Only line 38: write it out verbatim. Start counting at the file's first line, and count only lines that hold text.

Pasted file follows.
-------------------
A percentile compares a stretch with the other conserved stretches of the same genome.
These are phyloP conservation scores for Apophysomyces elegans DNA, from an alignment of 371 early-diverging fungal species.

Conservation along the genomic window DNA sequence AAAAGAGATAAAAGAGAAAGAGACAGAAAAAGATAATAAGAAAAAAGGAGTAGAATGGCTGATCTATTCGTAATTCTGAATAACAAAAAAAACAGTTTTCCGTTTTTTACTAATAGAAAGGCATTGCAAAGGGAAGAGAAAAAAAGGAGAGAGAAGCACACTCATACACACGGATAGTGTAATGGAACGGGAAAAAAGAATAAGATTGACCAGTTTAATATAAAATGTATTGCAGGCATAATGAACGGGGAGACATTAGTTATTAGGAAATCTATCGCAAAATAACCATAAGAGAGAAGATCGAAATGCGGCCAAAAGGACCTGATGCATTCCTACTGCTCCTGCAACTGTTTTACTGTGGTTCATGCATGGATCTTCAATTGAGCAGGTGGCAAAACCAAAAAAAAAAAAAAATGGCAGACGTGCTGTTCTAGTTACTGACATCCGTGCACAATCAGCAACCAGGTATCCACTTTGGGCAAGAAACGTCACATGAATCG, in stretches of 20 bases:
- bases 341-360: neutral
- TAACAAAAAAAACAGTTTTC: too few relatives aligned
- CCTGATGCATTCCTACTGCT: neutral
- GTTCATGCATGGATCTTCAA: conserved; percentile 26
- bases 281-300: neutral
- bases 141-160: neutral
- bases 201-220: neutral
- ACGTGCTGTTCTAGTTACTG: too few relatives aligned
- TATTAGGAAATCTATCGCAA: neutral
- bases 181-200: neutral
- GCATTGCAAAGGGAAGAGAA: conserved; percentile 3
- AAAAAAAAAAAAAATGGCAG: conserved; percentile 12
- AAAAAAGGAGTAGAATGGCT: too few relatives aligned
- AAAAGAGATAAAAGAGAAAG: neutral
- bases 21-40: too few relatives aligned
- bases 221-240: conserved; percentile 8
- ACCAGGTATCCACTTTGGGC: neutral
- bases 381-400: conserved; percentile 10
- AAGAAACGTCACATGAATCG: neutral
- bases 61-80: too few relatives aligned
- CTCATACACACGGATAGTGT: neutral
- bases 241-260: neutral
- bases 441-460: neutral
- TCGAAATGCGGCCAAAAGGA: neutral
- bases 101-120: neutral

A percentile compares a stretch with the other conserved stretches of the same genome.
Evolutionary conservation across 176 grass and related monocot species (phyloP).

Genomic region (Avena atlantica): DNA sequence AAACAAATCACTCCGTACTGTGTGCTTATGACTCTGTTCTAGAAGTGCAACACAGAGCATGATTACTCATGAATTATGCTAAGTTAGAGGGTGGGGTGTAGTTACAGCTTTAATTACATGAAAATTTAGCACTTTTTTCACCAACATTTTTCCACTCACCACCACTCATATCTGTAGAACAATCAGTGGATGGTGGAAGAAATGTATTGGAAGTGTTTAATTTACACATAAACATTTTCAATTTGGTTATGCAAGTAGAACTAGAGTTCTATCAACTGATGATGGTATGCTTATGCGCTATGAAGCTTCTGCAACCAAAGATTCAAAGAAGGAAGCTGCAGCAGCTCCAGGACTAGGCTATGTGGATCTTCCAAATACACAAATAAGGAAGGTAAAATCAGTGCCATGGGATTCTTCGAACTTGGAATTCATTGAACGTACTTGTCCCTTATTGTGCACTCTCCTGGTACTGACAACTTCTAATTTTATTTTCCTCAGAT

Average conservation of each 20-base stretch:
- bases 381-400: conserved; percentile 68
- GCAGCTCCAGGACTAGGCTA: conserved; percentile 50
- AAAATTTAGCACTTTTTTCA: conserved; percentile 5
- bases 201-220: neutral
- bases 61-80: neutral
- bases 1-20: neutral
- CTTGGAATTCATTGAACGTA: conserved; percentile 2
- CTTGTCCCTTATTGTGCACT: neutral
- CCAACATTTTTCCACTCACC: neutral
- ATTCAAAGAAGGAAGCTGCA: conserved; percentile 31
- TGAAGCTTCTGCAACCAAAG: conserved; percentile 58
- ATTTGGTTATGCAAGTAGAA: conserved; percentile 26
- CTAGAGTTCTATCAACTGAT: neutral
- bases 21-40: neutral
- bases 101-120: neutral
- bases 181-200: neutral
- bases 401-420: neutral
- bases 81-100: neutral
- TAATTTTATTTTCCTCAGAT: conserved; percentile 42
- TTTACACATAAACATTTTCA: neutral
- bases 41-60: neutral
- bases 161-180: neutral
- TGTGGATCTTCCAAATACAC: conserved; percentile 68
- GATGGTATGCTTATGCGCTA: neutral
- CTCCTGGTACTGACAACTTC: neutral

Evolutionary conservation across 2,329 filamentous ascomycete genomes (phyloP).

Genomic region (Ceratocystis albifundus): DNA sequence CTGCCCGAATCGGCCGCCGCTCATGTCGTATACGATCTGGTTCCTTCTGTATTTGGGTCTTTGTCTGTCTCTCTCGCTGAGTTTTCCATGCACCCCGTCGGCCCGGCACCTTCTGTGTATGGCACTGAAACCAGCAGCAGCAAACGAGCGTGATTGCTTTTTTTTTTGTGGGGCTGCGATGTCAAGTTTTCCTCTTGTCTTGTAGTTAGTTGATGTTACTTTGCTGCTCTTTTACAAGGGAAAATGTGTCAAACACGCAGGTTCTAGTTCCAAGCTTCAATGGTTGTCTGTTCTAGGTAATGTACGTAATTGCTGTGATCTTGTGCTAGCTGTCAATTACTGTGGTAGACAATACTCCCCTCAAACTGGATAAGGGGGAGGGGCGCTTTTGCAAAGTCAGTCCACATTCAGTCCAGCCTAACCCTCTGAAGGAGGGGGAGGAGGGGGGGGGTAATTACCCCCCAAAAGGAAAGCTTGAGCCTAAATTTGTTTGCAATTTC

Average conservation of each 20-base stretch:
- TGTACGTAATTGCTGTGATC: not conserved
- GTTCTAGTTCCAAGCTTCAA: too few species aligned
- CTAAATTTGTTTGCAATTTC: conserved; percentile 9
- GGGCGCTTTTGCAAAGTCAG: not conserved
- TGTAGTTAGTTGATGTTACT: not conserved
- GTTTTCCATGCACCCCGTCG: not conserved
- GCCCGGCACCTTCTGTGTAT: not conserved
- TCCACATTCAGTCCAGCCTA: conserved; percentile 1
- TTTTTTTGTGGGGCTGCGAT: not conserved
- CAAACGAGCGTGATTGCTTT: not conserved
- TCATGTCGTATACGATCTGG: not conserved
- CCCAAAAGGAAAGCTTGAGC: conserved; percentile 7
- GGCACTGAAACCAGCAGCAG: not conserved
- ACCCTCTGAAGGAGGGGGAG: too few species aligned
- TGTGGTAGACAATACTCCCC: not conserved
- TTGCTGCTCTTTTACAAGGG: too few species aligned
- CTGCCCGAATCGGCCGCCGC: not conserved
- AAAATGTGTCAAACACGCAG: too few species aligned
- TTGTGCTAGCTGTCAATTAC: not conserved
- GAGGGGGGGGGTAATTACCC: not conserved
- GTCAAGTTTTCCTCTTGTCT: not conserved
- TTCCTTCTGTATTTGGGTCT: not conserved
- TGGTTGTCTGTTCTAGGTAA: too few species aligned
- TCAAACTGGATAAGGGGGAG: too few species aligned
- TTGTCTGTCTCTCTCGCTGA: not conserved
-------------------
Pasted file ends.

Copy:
- bases 1-20: neutral